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Legend of Korra: That was terrible

So Nick decided to release the rest of season two of Korra for some reason; you can go check it out on their website.  Anyway, having watched it, it’s pretty easy to say that this season was by and large terrible. It had some neat moments, and the Wan two parter is in the top ten of episodes between Korra and Avatar easily. But otherwise, this was bad on so many levels. Let’s break it down

BEWARE OF SPOILERS FOR KORRA AND AVATAR YE WHO ENTER

Nothing is explained: The more the season got in, the more it relied upon writer fiat instead of actually explaining how anything worked in show. The why of Unalaq’s plan,almost anything related to Jinora, most of the Spirit stuff in the finale, why dark spirts were cropping up in the first place, why no one knows about Wan until they do, Republic City’s role in relation to other nations, the political structure of the Water Tribe are all the big ones.

It’s like most of season 1 didn’t happen: So the Equalists are just swept under the rug and never come up again. The character development that the main cast go through doesn’t seem to be there. Tenzin is treating Korra like it’s early season one, Korra doesn’t seem to have learned from season 1. It’s just grating and everything starts from there.

And then there are the other characters: Bolin and Asami are just there. Yes, Bolin does have his moments but there’s also the tripe with Eska and him being a dudebro. Asami is just there for Mako and Varric to do stuff. It’s hard to care about anyone on “Team Avatar” when they’re not really a team and the show doesn’t want you to think about them.

A problem that the new characters also have: Eska and Desna for most of the season are a poor version of Mai, who only break out of this mold in the last two episodes. Kya is at best a balancer between Tenzin and Bumi. Bumi is character relief except for his one scene towards the end, he doesn’t even do anything in the final fight. Even then, that one scene is more stumbling into a solution than doing much to be proactive.* The only way in which he lives up to his namesake is being a goofball, not the hyper competence. Sokka was a nonbener who was still allowed to be awesome, this show doesn’t let anyone do that. Hell, it even kills off Sokka.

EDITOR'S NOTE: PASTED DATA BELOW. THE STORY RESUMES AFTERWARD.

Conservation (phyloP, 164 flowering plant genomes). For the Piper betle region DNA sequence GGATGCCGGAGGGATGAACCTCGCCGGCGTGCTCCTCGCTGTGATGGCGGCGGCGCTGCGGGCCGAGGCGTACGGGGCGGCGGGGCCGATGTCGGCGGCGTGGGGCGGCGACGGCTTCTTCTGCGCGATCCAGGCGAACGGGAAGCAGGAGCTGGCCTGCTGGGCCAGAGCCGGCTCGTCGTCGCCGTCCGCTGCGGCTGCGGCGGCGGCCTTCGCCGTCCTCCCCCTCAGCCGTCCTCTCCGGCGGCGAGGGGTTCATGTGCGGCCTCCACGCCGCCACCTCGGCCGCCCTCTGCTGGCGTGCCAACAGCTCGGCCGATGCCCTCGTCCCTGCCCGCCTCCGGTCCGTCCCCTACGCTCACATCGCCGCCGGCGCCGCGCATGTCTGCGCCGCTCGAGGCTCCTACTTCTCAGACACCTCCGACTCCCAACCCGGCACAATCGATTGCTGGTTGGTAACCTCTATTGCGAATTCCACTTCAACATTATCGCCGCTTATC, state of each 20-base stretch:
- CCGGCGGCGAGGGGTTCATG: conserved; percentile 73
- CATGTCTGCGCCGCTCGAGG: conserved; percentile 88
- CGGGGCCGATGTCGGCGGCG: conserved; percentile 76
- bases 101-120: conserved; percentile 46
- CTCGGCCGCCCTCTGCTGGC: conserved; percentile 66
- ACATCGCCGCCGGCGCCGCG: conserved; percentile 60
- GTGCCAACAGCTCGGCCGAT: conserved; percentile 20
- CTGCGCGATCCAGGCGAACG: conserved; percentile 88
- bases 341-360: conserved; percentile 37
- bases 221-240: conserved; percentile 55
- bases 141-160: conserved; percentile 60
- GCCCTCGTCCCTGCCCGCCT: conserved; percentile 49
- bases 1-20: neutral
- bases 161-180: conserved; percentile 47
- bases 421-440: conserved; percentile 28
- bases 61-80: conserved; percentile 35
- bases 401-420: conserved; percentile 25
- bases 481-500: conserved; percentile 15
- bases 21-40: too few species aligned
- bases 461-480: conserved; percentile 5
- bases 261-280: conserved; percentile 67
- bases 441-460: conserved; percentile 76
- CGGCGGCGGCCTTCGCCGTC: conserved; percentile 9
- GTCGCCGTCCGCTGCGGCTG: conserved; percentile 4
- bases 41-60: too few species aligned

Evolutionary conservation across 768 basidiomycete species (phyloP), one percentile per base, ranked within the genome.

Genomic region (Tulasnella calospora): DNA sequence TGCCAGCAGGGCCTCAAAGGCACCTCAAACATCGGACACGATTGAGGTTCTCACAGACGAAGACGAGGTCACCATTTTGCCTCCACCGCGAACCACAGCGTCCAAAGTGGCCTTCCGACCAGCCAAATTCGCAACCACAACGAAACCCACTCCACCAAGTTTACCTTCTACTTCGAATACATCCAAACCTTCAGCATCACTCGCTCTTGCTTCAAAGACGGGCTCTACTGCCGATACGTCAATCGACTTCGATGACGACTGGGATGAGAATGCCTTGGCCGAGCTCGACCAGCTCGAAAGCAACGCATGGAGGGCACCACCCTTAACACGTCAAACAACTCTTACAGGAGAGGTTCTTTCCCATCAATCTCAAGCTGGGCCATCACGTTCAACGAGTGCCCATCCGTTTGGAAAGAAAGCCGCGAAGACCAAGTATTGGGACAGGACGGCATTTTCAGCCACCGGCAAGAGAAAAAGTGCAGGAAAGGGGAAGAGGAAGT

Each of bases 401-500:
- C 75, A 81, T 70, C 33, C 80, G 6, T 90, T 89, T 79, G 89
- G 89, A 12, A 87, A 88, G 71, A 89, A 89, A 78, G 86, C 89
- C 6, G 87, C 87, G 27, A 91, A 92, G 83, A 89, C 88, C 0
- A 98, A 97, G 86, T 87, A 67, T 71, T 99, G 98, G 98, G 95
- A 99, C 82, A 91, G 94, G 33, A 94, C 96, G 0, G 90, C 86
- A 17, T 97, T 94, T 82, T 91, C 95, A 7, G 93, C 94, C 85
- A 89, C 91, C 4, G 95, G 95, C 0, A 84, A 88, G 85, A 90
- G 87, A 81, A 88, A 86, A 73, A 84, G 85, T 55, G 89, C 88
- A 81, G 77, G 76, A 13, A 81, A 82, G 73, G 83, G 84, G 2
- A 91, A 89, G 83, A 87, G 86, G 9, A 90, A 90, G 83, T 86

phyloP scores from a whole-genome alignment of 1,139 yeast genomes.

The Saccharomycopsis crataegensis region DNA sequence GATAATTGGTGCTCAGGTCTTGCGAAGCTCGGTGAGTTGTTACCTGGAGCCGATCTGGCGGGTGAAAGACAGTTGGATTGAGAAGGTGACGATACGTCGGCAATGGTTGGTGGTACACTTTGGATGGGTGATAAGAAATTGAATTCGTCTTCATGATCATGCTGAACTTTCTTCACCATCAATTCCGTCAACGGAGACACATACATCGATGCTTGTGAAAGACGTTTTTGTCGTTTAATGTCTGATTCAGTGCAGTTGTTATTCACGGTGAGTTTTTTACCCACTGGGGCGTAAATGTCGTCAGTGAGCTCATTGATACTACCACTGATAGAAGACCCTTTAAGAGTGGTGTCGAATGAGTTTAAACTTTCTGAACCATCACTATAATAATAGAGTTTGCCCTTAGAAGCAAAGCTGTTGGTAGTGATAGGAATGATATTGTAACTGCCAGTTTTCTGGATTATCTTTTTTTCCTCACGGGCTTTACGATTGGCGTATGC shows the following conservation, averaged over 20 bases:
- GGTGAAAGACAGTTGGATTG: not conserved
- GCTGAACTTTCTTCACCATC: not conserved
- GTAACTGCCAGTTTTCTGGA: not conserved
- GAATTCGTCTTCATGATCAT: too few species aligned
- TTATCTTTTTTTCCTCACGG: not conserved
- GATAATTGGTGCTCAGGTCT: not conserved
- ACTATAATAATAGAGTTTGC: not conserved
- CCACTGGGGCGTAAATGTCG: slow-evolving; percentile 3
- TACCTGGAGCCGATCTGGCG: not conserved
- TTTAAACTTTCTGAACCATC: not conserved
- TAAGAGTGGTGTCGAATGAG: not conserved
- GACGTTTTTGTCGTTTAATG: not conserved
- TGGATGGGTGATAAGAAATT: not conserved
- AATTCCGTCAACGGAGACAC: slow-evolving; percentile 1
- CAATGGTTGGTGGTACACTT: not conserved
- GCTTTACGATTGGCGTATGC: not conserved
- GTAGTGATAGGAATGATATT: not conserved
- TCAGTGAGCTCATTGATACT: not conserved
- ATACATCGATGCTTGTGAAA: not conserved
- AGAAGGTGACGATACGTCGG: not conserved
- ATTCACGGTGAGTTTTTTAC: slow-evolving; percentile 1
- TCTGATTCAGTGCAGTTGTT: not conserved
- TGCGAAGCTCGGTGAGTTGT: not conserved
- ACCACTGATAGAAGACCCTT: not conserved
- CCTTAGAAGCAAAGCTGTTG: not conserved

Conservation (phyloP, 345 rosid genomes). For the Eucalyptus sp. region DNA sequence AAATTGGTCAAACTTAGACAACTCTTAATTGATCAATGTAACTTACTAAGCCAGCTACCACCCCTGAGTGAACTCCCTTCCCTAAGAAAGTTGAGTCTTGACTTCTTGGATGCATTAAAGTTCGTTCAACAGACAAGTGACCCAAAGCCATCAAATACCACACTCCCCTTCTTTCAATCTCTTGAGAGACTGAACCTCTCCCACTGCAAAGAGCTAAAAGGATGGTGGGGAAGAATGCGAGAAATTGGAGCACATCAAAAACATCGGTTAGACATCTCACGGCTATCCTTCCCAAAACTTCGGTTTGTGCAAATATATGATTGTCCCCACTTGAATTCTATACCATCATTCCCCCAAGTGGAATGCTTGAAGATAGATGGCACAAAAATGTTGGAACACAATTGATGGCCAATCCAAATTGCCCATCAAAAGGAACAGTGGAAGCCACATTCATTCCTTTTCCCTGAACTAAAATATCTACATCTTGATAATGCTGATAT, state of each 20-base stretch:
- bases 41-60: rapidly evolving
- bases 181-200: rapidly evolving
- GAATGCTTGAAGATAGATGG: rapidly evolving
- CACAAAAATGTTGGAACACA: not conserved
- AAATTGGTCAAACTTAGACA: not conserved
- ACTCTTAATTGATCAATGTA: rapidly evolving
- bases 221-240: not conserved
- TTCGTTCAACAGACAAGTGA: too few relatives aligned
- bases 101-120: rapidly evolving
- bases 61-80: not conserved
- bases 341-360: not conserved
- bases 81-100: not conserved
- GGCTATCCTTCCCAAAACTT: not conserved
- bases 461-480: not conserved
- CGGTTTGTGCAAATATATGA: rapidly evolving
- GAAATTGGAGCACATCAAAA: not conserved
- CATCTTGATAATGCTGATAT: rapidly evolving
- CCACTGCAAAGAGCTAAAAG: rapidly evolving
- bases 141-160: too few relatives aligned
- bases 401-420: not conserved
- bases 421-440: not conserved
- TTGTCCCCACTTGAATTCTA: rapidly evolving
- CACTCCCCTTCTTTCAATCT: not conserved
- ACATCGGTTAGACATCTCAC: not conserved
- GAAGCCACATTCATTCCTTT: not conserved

Why can’t I watch other characters?: Is the question you’re ultimately left wondering. Adult Aang or Wan, both of them are far more compelling. Tenzin and his family stuff was more interesting than the main plot. Even the mention of Zuko got me more excited than anything else had and seeing Iroh, no matter how briefly was awesome. On that same note, this ensemble approach in the middle of the season didn’t really interest me, the stuff in Republic City was flat.  

The Avatar State is not a shonen power boost: For most of Avatar, the Avatar State is more of a survival mechanism than anything else. It’s only in the finale that Aang appears to have any control over it. Korra is somehow able to use it whenever as a power boost. Aside from the Wan episodes, the idea that being the Avatar means you’re connected to thousands of previous incarnations is more or less never brought up. No Aang giving advice or anything equivalent.

The villains are dumb and transparent: Unalaq was clearly evil from the beginning and the conflict only started because everyone was made to drink a big ol’ glass of stupid juice. Never mind that fusing with Vaatu would really not do anything except serve as a power boost apparently. Or that Vaatu’s goal apparently changed from destroying the world to recreating the world. Varric was certainly one of the more interesting characters but he was just a war profiteer. And it’s entirely possible he’ll be back, goody.